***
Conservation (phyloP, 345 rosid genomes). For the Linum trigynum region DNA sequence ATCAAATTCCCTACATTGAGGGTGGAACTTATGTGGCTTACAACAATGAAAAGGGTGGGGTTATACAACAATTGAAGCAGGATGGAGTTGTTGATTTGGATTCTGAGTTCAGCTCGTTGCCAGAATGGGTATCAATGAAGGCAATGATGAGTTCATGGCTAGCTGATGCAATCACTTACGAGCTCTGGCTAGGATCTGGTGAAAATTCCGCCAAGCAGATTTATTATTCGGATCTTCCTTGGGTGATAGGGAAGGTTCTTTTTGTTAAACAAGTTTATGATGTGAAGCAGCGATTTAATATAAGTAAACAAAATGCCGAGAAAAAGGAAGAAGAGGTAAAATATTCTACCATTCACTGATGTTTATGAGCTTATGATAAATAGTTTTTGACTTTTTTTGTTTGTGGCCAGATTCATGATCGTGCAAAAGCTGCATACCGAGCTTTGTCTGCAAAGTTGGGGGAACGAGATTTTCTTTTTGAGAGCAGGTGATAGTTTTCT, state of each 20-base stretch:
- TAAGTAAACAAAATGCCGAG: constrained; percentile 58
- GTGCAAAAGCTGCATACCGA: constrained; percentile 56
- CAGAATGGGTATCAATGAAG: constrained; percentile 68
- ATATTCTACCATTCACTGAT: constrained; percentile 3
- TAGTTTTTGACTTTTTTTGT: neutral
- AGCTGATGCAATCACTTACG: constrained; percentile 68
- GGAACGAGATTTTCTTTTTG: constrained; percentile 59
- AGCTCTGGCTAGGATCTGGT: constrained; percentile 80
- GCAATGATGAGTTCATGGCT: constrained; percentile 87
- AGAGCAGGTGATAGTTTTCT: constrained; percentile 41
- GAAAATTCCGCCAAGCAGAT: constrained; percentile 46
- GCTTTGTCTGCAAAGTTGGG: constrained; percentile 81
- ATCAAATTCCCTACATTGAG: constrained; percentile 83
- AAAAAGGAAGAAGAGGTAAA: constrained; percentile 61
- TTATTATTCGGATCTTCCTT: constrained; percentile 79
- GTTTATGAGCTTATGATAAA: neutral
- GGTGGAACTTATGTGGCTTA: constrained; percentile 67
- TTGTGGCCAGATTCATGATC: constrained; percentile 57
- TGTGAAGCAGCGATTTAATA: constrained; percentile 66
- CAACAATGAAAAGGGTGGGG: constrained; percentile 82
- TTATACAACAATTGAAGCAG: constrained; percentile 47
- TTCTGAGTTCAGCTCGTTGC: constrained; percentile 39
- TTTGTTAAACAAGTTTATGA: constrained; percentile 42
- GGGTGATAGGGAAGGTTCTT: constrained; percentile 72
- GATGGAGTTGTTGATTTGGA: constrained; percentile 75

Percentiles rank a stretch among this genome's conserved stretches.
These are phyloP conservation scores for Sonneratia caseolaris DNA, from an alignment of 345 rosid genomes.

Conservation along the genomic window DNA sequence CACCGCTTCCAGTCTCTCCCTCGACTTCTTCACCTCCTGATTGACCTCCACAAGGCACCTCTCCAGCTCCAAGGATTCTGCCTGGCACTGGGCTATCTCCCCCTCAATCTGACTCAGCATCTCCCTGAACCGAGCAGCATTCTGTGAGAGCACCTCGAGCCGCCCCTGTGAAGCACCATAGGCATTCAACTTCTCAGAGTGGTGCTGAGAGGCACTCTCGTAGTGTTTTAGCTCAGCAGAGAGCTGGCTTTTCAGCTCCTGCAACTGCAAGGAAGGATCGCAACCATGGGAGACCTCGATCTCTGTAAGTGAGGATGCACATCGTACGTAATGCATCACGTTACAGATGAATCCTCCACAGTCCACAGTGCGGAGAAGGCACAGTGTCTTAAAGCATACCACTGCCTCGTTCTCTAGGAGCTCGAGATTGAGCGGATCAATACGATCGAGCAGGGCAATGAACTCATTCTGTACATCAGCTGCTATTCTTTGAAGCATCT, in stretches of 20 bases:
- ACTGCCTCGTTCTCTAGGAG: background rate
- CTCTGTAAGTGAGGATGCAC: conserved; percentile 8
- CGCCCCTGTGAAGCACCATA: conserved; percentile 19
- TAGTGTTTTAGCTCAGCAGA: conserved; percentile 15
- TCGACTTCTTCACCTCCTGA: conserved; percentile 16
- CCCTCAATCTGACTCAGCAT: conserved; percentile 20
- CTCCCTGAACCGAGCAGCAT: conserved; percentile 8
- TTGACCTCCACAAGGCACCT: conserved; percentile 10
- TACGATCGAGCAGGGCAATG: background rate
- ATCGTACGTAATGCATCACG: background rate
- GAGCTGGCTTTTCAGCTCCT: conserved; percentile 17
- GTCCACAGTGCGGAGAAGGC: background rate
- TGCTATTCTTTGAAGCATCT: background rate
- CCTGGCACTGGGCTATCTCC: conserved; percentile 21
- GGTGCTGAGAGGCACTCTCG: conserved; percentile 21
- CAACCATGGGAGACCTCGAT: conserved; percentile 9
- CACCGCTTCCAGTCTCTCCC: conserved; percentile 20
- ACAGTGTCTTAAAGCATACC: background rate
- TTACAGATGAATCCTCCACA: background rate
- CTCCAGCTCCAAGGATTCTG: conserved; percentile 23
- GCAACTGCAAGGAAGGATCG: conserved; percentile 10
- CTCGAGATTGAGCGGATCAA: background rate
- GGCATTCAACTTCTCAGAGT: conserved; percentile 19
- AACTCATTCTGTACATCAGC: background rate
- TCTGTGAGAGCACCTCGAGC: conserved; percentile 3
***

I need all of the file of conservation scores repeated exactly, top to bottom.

Conservation (phyloP, 345 rosid genomes). For the Linum trigynum region DNA sequence ATCAAATTCCCTACATTGAGGGTGGAACTTATGTGGCTTACAACAATGAAAAGGGTGGGGTTATACAACAATTGAAGCAGGATGGAGTTGTTGATTTGGATTCTGAGTTCAGCTCGTTGCCAGAATGGGTATCAATGAAGGCAATGATGAGTTCATGGCTAGCTGATGCAATCACTTACGAGCTCTGGCTAGGATCTGGTGAAAATTCCGCCAAGCAGATTTATTATTCGGATCTTCCTTGGGTGATAGGGAAGGTTCTTTTTGTTAAACAAGTTTATGATGTGAAGCAGCGATTTAATATAAGTAAACAAAATGCCGAGAAAAAGGAAGAAGAGGTAAAATATTCTACCATTCACTGATGTTTATGAGCTTATGATAAATAGTTTTTGACTTTTTTTGTTTGTGGCCAGATTCATGATCGTGCAAAAGCTGCATACCGAGCTTTGTCTGCAAAGTTGGGGGAACGAGATTTTCTTTTTGAGAGCAGGTGATAGTTTTCT, state of each 20-base stretch:
- TAAGTAAACAAAATGCCGAG: constrained; percentile 58
- GTGCAAAAGCTGCATACCGA: constrained; percentile 56
- CAGAATGGGTATCAATGAAG: constrained; percentile 68
- ATATTCTACCATTCACTGAT: constrained; percentile 3
- TAGTTTTTGACTTTTTTTGT: neutral
- AGCTGATGCAATCACTTACG: constrained; percentile 68
- GGAACGAGATTTTCTTTTTG: constrained; percentile 59
- AGCTCTGGCTAGGATCTGGT: constrained; percentile 80
- GCAATGATGAGTTCATGGCT: constrained; percentile 87
- AGAGCAGGTGATAGTTTTCT: constrained; percentile 41
- GAAAATTCCGCCAAGCAGAT: constrained; percentile 46
- GCTTTGTCTGCAAAGTTGGG: constrained; percentile 81
- ATCAAATTCCCTACATTGAG: constrained; percentile 83
- AAAAAGGAAGAAGAGGTAAA: constrained; percentile 61
- TTATTATTCGGATCTTCCTT: constrained; percentile 79
- GTTTATGAGCTTATGATAAA: neutral
- GGTGGAACTTATGTGGCTTA: constrained; percentile 67
- TTGTGGCCAGATTCATGATC: constrained; percentile 57
- TGTGAAGCAGCGATTTAATA: constrained; percentile 66
- CAACAATGAAAAGGGTGGGG: constrained; percentile 82
- TTATACAACAATTGAAGCAG: constrained; percentile 47
- TTCTGAGTTCAGCTCGTTGC: constrained; percentile 39
- TTTGTTAAACAAGTTTATGA: constrained; percentile 42
- GGGTGATAGGGAAGGTTCTT: constrained; percentile 72
- GATGGAGTTGTTGATTTGGA: constrained; percentile 75

Percentiles rank a stretch among this genome's conserved stretches.
These are phyloP conservation scores for Sonneratia caseolaris DNA, from an alignment of 345 rosid genomes.

Conservation along the genomic window DNA sequence CACCGCTTCCAGTCTCTCCCTCGACTTCTTCACCTCCTGATTGACCTCCACAAGGCACCTCTCCAGCTCCAAGGATTCTGCCTGGCACTGGGCTATCTCCCCCTCAATCTGACTCAGCATCTCCCTGAACCGAGCAGCATTCTGTGAGAGCACCTCGAGCCGCCCCTGTGAAGCACCATAGGCATTCAACTTCTCAGAGTGGTGCTGAGAGGCACTCTCGTAGTGTTTTAGCTCAGCAGAGAGCTGGCTTTTCAGCTCCTGCAACTGCAAGGAAGGATCGCAACCATGGGAGACCTCGATCTCTGTAAGTGAGGATGCACATCGTACGTAATGCATCACGTTACAGATGAATCCTCCACAGTCCACAGTGCGGAGAAGGCACAGTGTCTTAAAGCATACCACTGCCTCGTTCTCTAGGAGCTCGAGATTGAGCGGATCAATACGATCGAGCAGGGCAATGAACTCATTCTGTACATCAGCTGCTATTCTTTGAAGCATCT, in stretches of 20 bases:
- ACTGCCTCGTTCTCTAGGAG: background rate
- CTCTGTAAGTGAGGATGCAC: conserved; percentile 8
- CGCCCCTGTGAAGCACCATA: conserved; percentile 19
- TAGTGTTTTAGCTCAGCAGA: conserved; percentile 15
- TCGACTTCTTCACCTCCTGA: conserved; percentile 16
- CCCTCAATCTGACTCAGCAT: conserved; percentile 20
- CTCCCTGAACCGAGCAGCAT: conserved; percentile 8
- TTGACCTCCACAAGGCACCT: conserved; percentile 10
- TACGATCGAGCAGGGCAATG: background rate
- ATCGTACGTAATGCATCACG: background rate
- GAGCTGGCTTTTCAGCTCCT: conserved; percentile 17
- GTCCACAGTGCGGAGAAGGC: background rate
- TGCTATTCTTTGAAGCATCT: background rate
- CCTGGCACTGGGCTATCTCC: conserved; percentile 21
- GGTGCTGAGAGGCACTCTCG: conserved; percentile 21
- CAACCATGGGAGACCTCGAT: conserved; percentile 9
- CACCGCTTCCAGTCTCTCCC: conserved; percentile 20
- ACAGTGTCTTAAAGCATACC: background rate
- TTACAGATGAATCCTCCACA: background rate
- CTCCAGCTCCAAGGATTCTG: conserved; percentile 23
- GCAACTGCAAGGAAGGATCG: conserved; percentile 10
- CTCGAGATTGAGCGGATCAA: background rate
- GGCATTCAACTTCTCAGAGT: conserved; percentile 19
- AACTCATTCTGTACATCAGC: background rate
- TCTGTGAGAGCACCTCGAGC: conserved; percentile 3